the duke's perfect wifeTheir fortunes began a reversal when the youngest brother, the Mad MacKenzie, Ian found love with Beth.  If Hart is the head of the family, Ian is the heart and the glue that holds them together.  The two have a complicated relationship.  The MacKenzie series begins with The Madness of Lord Ian MacKenzie and it is in that book that we are introduced to Hart.  I have a feeling that if The Duke’s Perfect Wife is the introduction a reader has to the MacKenzie brothers, this book will generate a much different opinion.

Hart has built up a certain reputation in the past of having a dark sexual nature.  I was not able to separate what I learned about Hart in previous books with what appeared on the page in The Duke’s Perfect Wife.  Ultimately I felt like you wimped out on Hart, that I was promised to see a man whose bedroom tastes became a source of conflict for him and his beloved.  How would this be resolved. Unfortunately, how it was resolved was to make Hart out to only want to have control in the bedroom, much like he wanted control in every other aspect of his life.  This was a natural extension of Hart’s personality but again, not consistent with what we were previously told. (In one scene in The Madness of Lord Ian MacKenzie, we are told that Hart engaged in sexual asphyxiation, for example)

What new readers and followers of the series may have in common is attempting to understand the exact reason that Eleanor refused to marry Hart years ago and why she reverses her decision now.  While I believed in the deep love that both of the characters had for each other, Eleanor had jilted Hart over his treatment of women. It wasn’t that she was afraid of his sexual activities or that she was particularly upset that he kept a lover.  It was something else, something that led her to be frightened but I didn’t get it and because I didn’t get why she left, I wasn’t sure why she came back.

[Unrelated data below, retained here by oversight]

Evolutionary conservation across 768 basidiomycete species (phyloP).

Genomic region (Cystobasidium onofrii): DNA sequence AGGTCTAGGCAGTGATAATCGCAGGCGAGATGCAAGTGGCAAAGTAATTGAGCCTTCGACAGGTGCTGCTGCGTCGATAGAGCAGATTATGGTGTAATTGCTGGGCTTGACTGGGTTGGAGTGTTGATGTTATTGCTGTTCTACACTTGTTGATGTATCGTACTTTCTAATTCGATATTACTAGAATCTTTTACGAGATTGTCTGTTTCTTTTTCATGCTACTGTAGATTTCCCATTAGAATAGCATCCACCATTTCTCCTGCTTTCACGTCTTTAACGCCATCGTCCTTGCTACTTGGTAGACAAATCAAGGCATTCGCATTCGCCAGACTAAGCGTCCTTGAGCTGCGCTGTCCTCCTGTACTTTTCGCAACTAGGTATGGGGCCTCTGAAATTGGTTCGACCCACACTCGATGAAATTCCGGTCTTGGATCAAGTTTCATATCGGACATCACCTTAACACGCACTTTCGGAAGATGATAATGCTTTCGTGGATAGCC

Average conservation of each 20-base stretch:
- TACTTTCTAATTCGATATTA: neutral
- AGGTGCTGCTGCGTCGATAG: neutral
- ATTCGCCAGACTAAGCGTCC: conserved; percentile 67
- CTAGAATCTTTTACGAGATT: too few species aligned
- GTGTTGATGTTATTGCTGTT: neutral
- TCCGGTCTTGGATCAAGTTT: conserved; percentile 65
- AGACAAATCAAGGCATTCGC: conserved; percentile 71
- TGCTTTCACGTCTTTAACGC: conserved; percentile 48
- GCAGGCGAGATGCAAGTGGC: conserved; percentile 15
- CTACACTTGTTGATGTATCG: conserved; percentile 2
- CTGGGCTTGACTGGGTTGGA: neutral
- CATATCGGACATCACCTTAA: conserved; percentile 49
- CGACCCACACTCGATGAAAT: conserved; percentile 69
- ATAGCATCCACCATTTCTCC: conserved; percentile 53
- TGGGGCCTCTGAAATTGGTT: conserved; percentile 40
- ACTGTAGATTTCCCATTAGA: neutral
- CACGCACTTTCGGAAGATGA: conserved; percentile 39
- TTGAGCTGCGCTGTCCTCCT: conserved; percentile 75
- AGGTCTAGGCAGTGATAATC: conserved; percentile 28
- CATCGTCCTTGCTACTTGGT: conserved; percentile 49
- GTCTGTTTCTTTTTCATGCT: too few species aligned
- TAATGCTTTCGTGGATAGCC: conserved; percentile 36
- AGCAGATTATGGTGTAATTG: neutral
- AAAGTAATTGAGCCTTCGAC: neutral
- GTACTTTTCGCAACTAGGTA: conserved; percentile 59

The setting is Victorian England and the political unrest of the time was used to great effect.  This was not a story you could have lifted out of its setting and have had the same result.  Hart’s quest to be prime minister and the conflict over the vote for the Irish Home Rule were integral to the plot arc.

If I take the book alone, without referencing the previous series, other than Eleanor’s thin and confusing reasons for leaving Hart (and she had good ones but it was asserted that she did not leave him for any of those good reasons), it is a strong romance.  Hart’s obsession with power is met with increasing resistance from supporters of the Irish Home Rule. Some radicals begin targeting Hart’s family with violence and Hart’s control over his life unspools.  Not helping is the reappearance of Eleanor, his first and only love.  Hart had proposed to Eleanor, the daughter of an impoverished but well respected Scottish nobleman, when she first came out.  They fell madly in love.  But Eleanor spurns Hart after a summer of engagement based on something.  Over the years, Hart has had other women and even married and lost a young son, but he has never been able to fully forget Eleanor.

As for Eleanor, Hart was her one true love but as a teenager, she could not have met power with power.  Hart was older than she and already a man.  Eleanor had not yet come into her own. In the intervening decade, Eleanor grows into her own person and when she returns to Hart, she does so fully able to counter his demands and exert her own will.  I really loved Eleanor.  She had a strong personality tempered by vulnerability.  She was capable without being foolish.  She was unafraid of what Hart perceived to be his demons.  Because Eleanor was so great, I was doubly disappointed at the watering down Hart’s sexual nature.  Eleanor was completely Hart’s equal and I wanted to see that challenge met inside the bedroom as well as outside.  In glossing over the history of Hart, I felt both Eleanor and I were cheated. B-

Best regards,